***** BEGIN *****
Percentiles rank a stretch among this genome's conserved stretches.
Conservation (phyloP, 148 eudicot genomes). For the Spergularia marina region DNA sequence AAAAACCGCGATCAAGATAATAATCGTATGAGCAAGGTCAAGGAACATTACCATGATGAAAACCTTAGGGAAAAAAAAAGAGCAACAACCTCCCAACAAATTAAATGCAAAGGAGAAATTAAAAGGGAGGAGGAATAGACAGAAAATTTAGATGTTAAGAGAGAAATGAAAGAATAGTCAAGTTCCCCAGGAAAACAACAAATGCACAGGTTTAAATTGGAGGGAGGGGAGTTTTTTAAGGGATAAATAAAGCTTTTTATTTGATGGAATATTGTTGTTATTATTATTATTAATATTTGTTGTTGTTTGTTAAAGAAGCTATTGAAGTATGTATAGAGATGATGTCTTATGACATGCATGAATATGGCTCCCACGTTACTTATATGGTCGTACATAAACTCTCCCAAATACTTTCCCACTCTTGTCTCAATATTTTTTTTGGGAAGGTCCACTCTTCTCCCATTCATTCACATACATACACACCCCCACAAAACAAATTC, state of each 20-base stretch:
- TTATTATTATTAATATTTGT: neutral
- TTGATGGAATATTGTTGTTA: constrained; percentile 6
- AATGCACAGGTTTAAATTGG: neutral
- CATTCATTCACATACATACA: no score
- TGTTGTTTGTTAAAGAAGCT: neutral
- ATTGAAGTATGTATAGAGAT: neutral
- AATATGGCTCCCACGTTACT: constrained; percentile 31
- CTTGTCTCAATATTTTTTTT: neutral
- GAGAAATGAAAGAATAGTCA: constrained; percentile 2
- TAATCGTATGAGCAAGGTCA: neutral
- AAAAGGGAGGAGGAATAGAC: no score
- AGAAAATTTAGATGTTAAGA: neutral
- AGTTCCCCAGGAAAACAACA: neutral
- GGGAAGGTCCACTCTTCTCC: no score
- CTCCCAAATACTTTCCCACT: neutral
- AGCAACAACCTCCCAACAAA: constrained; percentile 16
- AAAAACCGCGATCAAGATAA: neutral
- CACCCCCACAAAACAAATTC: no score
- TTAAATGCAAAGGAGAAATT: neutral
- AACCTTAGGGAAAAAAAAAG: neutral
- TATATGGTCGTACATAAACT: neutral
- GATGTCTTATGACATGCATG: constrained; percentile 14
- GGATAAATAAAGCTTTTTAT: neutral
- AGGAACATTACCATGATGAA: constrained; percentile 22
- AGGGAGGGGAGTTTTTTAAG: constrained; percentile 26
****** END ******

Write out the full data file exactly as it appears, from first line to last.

Percentiles rank a stretch among this genome's conserved stretches.
Conservation (phyloP, 148 eudicot genomes). For the Spergularia marina region DNA sequence AAAAACCGCGATCAAGATAATAATCGTATGAGCAAGGTCAAGGAACATTACCATGATGAAAACCTTAGGGAAAAAAAAAGAGCAACAACCTCCCAACAAATTAAATGCAAAGGAGAAATTAAAAGGGAGGAGGAATAGACAGAAAATTTAGATGTTAAGAGAGAAATGAAAGAATAGTCAAGTTCCCCAGGAAAACAACAAATGCACAGGTTTAAATTGGAGGGAGGGGAGTTTTTTAAGGGATAAATAAAGCTTTTTATTTGATGGAATATTGTTGTTATTATTATTATTAATATTTGTTGTTGTTTGTTAAAGAAGCTATTGAAGTATGTATAGAGATGATGTCTTATGACATGCATGAATATGGCTCCCACGTTACTTATATGGTCGTACATAAACTCTCCCAAATACTTTCCCACTCTTGTCTCAATATTTTTTTTGGGAAGGTCCACTCTTCTCCCATTCATTCACATACATACACACCCCCACAAAACAAATTC, state of each 20-base stretch:
- TTATTATTATTAATATTTGT: neutral
- TTGATGGAATATTGTTGTTA: constrained; percentile 6
- AATGCACAGGTTTAAATTGG: neutral
- CATTCATTCACATACATACA: no score
- TGTTGTTTGTTAAAGAAGCT: neutral
- ATTGAAGTATGTATAGAGAT: neutral
- AATATGGCTCCCACGTTACT: constrained; percentile 31
- CTTGTCTCAATATTTTTTTT: neutral
- GAGAAATGAAAGAATAGTCA: constrained; percentile 2
- TAATCGTATGAGCAAGGTCA: neutral
- AAAAGGGAGGAGGAATAGAC: no score
- AGAAAATTTAGATGTTAAGA: neutral
- AGTTCCCCAGGAAAACAACA: neutral
- GGGAAGGTCCACTCTTCTCC: no score
- CTCCCAAATACTTTCCCACT: neutral
- AGCAACAACCTCCCAACAAA: constrained; percentile 16
- AAAAACCGCGATCAAGATAA: neutral
- CACCCCCACAAAACAAATTC: no score
- TTAAATGCAAAGGAGAAATT: neutral
- AACCTTAGGGAAAAAAAAAG: neutral
- TATATGGTCGTACATAAACT: neutral
- GATGTCTTATGACATGCATG: constrained; percentile 14
- GGATAAATAAAGCTTTTTAT: neutral
- AGGAACATTACCATGATGAA: constrained; percentile 22
- AGGGAGGGGAGTTTTTTAAG: constrained; percentile 26